PNM Emissions Intensity 0212

Historic and projected emissions intensity under Public Service Company of New Mexico's most cost-effective plans.

Public Service Company of New Mexico in its latest integrated resource plan detailed its road map for achieving emissions-free power by 2040, five years ahead of the mandate imposed in New Mexico's 2019 Energy Transition Act.

PNM on Feb. 4 filed to the New Mexico Public Regulation Commission a corrected version of its 2020-2040 IRP. The original, filed Jan. 29, included distorted figures in an appendix to the plan, according to a note from PNM that accompanied the corrected filing [21-00033-UT].

The company, as previously stated, will abandon or transfer its interest in existing coal generation by 2025. PNM in 2020 received regulatory approval for the abandonment of the San Juan Generating Station and replacement of its generation capacity in the plant with renewable resources. In January, it filed to the NMPRC an application to transfer its 13-percent share in the Four Corners Power Plant, its last remaining coal asset, to the Navajo Transitional Energy Company in 2024 (see CEM No. 1624).

The plant's operator, Arizona Public Service, plans to close Four Corners in 2031. NTEC, which already owns a 7-percent stake in the plant and the mine that supplies it, plans to sell its share of Four Corners generation on the wholesale market.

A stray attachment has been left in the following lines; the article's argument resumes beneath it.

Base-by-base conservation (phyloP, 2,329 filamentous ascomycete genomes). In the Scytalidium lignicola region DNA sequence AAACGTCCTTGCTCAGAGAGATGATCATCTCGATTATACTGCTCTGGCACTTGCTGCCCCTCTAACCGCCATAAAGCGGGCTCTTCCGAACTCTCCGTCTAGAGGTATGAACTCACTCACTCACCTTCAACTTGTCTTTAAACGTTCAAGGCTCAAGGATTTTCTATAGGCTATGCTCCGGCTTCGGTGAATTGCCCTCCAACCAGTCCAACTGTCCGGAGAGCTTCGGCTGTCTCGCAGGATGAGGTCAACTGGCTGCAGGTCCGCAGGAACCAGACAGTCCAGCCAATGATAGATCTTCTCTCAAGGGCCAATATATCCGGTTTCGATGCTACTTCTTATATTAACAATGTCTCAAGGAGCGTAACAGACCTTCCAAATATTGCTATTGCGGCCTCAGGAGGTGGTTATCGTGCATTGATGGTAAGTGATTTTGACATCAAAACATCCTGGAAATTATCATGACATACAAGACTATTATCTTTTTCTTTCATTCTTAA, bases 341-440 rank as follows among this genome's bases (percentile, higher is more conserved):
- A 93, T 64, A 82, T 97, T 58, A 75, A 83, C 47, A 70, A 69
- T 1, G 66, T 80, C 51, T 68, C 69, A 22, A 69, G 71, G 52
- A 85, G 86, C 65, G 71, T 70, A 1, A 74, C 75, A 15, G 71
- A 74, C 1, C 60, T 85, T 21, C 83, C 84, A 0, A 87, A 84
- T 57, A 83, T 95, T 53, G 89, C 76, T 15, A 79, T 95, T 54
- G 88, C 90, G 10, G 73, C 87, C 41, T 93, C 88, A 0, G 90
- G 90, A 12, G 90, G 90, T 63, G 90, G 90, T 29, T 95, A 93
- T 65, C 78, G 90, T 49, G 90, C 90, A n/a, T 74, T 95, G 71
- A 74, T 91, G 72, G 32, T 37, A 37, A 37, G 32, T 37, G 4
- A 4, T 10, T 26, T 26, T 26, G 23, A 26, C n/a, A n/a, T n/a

PNM will invest in renewable resources, energy efficiency and storage in the ensuing decades. It put forth in the IRP both a "technology neutral" and a "no new combustion" scenario for achieving its goals. The technology-neutral option includes hydrogen in the company's resource mix, which would require PNM to retrofit natural gas capacity it plans to bring on line in the 2020s to run on carbon-free fuels by 2040. The no-new-combustion plan excludes hydrogen and includes a larger percentage of solar and battery storage in its portfolio. Both plans rely on as-yet-undeveloped technology to meet resource-adequacy requirements, and also include nuclear generation.

The company in its plan pointed to the "crucial role" of traditional baseload resources in maintaining resource adequacy as demand increases. "We view the preservation of reliability for our customers as a fundamental requirement," the plan says.

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Associate Editor - California Energy Markets

Abigail Sawyer grew up in northwestern New Mexico near two massive coal-fired power plants. She spent many hours gazing out the car window at transmission lines on family road trips across the Southwest and now reports on the region from San Francisco.